• How Afghans View 2014 Polls

How Afghans View 2014 Polls

28 February 2013

A new report by the United States Institute of Peace (USIP) examines how Afghans perceive next year’s crucial Presidential elections.

The report, “Justifying the Means: Afghan Perceptions of Electoral Processes”  is based on interviews with Afghans in three different regions of the country.

It says that international supporters of these polls feel that “it is imperative for Afghan voters to perceive the elections as free and fair, regardless of how they are judged externally”. 

Afghans, on the other hand, see it slightly differently and “tend to assess the overall legitimacy of the process based on their judgment of the outcome”. 

Afghan elections in 2009 and 2010 were dogged with allegations of fraud and many of the Afghans interviewed had complaints about the way polls had been conducted in the past.  They also expressed concerns about whether next year’s elections were likely to be free and fair.

However, USIP says the 2014 polls are interlinked with broader fears surrounding Afghanistan’s military and political transition.  This meant that most interviewees “were more concerned with the potential outcome of elections in 2014 than the nature of the actual election process” .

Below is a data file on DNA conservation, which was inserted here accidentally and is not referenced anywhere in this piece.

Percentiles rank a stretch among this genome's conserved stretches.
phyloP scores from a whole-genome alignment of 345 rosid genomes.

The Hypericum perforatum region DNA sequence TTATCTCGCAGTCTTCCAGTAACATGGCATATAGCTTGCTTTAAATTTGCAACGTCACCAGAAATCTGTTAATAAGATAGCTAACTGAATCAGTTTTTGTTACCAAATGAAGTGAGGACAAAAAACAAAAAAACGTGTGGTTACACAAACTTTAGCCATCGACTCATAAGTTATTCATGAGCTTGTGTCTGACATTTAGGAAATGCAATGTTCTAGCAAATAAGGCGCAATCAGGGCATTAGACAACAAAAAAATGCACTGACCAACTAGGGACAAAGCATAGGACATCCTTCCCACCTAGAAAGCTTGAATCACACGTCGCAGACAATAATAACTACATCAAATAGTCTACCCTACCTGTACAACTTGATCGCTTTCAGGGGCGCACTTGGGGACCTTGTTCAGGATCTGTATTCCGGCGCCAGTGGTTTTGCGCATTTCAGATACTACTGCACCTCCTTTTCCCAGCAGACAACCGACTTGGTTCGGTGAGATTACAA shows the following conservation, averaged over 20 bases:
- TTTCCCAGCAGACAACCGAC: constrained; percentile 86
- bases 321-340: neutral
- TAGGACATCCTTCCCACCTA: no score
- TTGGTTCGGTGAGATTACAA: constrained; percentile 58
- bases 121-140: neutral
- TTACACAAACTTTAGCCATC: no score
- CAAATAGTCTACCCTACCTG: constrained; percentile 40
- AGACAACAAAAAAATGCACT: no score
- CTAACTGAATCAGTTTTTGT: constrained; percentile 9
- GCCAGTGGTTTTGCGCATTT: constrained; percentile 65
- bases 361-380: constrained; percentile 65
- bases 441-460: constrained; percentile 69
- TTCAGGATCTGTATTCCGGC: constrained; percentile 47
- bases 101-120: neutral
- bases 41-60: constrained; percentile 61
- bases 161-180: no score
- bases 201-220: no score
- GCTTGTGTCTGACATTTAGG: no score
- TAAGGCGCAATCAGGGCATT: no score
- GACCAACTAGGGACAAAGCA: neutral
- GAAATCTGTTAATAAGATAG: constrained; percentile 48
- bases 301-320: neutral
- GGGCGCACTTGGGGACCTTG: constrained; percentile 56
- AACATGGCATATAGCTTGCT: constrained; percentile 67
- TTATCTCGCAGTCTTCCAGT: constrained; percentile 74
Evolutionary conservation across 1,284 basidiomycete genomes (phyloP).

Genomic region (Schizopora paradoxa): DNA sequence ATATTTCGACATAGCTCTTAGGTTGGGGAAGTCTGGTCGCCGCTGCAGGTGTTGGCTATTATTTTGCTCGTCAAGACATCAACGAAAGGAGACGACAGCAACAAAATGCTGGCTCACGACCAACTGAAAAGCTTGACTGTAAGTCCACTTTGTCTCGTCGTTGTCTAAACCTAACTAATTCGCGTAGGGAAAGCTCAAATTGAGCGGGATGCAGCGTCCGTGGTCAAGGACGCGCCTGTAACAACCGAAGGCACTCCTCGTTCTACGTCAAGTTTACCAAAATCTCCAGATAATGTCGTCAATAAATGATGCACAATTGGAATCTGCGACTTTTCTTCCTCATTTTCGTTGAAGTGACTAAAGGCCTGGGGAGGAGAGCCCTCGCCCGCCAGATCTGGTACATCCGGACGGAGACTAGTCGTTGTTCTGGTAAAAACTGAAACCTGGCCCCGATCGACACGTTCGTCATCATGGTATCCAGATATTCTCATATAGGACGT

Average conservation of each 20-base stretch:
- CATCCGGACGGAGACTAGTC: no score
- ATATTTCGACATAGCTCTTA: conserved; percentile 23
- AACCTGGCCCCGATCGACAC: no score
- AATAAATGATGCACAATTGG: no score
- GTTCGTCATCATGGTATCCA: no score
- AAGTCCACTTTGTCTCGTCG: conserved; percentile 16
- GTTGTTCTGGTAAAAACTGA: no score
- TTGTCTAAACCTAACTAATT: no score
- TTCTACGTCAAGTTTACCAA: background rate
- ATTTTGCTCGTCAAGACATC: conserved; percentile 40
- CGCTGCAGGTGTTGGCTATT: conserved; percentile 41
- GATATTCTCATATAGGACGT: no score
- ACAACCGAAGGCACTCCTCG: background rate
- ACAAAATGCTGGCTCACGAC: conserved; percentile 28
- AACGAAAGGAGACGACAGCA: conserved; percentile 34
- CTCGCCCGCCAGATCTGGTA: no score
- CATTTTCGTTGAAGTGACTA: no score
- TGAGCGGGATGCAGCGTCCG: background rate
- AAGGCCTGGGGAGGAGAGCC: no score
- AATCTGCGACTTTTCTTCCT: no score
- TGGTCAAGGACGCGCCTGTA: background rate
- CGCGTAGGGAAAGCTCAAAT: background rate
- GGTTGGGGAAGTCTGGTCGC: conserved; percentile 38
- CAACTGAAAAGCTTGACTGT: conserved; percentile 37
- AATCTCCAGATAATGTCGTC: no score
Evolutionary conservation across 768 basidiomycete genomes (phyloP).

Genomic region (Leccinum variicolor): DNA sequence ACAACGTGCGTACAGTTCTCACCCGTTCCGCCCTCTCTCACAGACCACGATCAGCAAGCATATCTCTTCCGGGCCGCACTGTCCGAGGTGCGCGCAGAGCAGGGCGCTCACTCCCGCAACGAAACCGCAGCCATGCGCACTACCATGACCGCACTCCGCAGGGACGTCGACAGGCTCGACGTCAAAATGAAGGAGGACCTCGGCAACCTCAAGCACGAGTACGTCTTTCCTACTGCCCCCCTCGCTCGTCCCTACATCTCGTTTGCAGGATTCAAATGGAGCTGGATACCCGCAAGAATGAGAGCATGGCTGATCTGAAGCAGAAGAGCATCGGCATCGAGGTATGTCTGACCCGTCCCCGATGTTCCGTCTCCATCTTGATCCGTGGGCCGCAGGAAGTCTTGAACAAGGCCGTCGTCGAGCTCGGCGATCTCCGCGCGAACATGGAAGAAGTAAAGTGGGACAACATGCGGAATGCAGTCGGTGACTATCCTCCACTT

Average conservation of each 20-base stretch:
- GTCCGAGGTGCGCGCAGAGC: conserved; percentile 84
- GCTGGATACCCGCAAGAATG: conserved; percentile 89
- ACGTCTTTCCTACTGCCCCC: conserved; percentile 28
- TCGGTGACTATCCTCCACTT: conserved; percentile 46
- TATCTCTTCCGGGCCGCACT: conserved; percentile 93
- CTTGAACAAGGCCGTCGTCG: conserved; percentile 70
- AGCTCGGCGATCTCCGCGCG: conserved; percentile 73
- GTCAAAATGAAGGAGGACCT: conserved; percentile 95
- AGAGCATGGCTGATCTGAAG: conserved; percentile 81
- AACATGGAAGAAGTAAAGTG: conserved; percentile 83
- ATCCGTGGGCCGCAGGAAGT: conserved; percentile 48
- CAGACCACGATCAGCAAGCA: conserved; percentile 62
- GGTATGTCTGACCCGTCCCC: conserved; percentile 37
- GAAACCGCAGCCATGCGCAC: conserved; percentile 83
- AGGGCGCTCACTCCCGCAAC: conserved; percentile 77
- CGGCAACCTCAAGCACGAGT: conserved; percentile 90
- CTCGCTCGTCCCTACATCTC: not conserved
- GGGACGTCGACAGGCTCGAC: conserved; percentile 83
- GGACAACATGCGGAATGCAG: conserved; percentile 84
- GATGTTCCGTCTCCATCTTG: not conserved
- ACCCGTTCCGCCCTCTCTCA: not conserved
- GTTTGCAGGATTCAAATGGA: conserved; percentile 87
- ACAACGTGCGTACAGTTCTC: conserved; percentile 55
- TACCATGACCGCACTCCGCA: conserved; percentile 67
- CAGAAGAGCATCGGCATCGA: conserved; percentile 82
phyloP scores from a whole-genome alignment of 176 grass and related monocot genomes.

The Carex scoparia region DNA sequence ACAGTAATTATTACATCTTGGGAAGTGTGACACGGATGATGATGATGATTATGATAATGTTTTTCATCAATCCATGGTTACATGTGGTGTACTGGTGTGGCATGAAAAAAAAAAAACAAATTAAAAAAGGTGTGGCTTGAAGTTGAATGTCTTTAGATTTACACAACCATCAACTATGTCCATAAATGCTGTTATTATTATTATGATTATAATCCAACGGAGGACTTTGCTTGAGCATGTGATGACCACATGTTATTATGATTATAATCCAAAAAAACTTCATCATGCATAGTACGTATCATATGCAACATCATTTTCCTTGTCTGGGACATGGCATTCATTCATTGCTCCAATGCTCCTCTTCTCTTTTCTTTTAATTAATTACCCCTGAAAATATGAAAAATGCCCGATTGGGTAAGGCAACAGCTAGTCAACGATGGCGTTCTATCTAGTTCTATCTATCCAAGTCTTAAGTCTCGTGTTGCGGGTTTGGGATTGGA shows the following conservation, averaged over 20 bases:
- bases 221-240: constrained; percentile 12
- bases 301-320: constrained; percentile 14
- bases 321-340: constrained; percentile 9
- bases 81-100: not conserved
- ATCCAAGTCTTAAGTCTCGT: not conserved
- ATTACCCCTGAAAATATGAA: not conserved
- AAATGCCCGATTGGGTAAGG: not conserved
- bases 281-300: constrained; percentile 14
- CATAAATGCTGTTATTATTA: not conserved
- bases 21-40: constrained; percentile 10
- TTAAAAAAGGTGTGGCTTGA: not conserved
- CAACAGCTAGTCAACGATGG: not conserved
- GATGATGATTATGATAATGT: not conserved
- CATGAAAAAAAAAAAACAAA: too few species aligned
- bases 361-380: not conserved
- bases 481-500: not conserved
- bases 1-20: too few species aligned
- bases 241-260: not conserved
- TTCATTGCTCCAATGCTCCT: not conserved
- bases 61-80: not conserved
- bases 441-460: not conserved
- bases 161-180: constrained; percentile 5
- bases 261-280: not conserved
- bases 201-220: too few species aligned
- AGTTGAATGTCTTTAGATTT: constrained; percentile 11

The report says interviewees were concerned that as elections approached, “there would be less incentive for national and regional level powerholders to remain allied with the government and stay within the current system” .

” Elections were considered likely to promote political chaos and, potentially, civil war as international troops leave and current coalitions break apart”, it adds.

Nevertheless, respondents remained broadly in favour of holding elections, seeing them as a potentially useful mechanism for selecting leaders .

USIP outlines steps which should be taken by the Afghan government - and the international community - to ensure that the 2014 elections facilitate, as opposed to hinder, transition. 

These include working to ensure that they are seen as free and fair, transparent and include the participation of as many groups and leaders as possible.

“Long-term reforms to the system are needed”, the report concludes, “ but these should be part of an international assistance program that reaches well beyond the drawdown of troops”.